“It is presumed, that juries are the best judges of facts; it is, on the other hand, presumed that courts are the best judges of law. But still both objects are within your power of decision… you [juries] have a right to take it upon yourselves to judge both, and to determine the law as well as the fact in controversy.” —John Jay, first U.S. Supreme Court Chief Justice, State of Georgia v. Brailsford (1794)
You’re out on a leisurely walk in the city one day, simply going about your business and keeping to yourself, when… crap! People handing out informational literature. Uggghh. Don’t they have anything better to do? You’ve clearly spotted them and worse yet, they spotted you spotting them! Good luck escaping their tractor beam now!
You briefly consider reaching for your cell phone to pretend to take a call, but it’s too late. It’s clear that there’s no way to weasel out of accepting their disruptive pamphlet, so you force a polite, acknowledging smile, or construct a curious, inquisitive glance as you take the propaganda from their outstretched hand, feigning interest juuuuuussstt until you’re out of their field of view (probably), at which point you can safely discard whatever it was they were peddling without looking like a terrible, close-minded person.
Sound familiar? Or is that just the process that usually runs through my head when I see someone handing out unsolicited pamphlets? (To be fair, it is usually promotional garbage trying to get us to buy something, or telling us we’re going to some version of hell if we don’t repent for our existence, etc.) Well, even despite my less-than-savory feelings about this method of interpersonal exchange, I was actually on the other side of it for the first time this week, volunteering my time to help spread awareness of an incredible right that we as Americans possess, but simply aren’t informed of: jury nullification of law. (more…)
Today Ian Freeman and I went to Monadnock Regional High School in Swanzey, New Hampshire to hand out “Philosophy of Liberty” flyers to the students as they left for the busses. You may remember that this used to be a regular event for Keene activists back in 2011 and 2012. We successfully handed out dozens of flyers to students, and some even stopped us to ask a few more questions about the material and ideas. It was a successful outreach event, and I intend to continue sharing these pamphlets with curious minds. Here’s the video from today:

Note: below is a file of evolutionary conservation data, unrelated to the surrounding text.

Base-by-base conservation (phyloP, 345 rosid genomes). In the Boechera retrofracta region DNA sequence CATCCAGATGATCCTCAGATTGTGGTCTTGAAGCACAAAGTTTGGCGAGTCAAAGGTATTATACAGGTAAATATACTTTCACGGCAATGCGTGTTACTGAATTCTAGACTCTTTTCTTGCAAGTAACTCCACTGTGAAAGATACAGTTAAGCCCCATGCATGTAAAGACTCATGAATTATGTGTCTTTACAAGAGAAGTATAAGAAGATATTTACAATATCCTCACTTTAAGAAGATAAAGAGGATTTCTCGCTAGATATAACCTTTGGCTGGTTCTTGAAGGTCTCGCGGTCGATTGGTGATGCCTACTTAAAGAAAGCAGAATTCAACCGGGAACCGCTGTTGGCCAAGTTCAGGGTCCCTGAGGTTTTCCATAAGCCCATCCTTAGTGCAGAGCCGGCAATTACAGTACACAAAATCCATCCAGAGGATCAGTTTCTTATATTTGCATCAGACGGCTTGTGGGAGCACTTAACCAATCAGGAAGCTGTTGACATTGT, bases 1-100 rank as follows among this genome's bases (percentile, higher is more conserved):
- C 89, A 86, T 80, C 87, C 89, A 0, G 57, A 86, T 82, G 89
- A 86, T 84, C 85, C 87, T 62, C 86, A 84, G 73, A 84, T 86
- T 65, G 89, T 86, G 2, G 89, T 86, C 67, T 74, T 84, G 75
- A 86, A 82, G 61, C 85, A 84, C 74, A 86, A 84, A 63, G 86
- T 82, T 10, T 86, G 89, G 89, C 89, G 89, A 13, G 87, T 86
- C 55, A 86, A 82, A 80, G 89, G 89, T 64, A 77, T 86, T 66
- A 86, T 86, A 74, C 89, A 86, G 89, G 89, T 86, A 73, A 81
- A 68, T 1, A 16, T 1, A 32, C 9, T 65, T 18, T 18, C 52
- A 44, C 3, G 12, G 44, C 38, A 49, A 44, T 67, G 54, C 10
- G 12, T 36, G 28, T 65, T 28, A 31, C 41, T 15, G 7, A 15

This week, business owners, liberty activists, and a former city councilor all came out to speak against the recently (again) proposed parking rate & fee increase proposal from the city staff. Almost all speaking at the hearing encouraged the FOP committee members to reject it. After over an hour of speakers, the committee voted 5-0 to put the matter on “more time”, which means it’s coming back for another hearing in two weeks.
If you care about freedom and helping the people who work and shop downtown Keene, please mark your calendar to come out and speak against the proposal on April 23rd at 6:30pm at the city council chambers, 2nd floor at 3 Washington St. Here’s a facebook event for it.
The LRN.FM African satellite Indiegogo fundraiser has been going about three weeks now and we’re not quite to 10% of the goal. In hopes of picking up some more contributors, some important changes have been made to the perks. Now the “Sit in-studio” perk, which allows you to pick your favorite show and then hang out in-studio during a recording session, is only $1,000, down from $5,000. Of course, you still have to cover your own travel and hotel expenses, but putting it at $1,000 should put it in the reach of more people.
New perks include $100 to have Angel Clark record a custom voicemail greeting for you and also new recognition perks for $5, $10, and $25.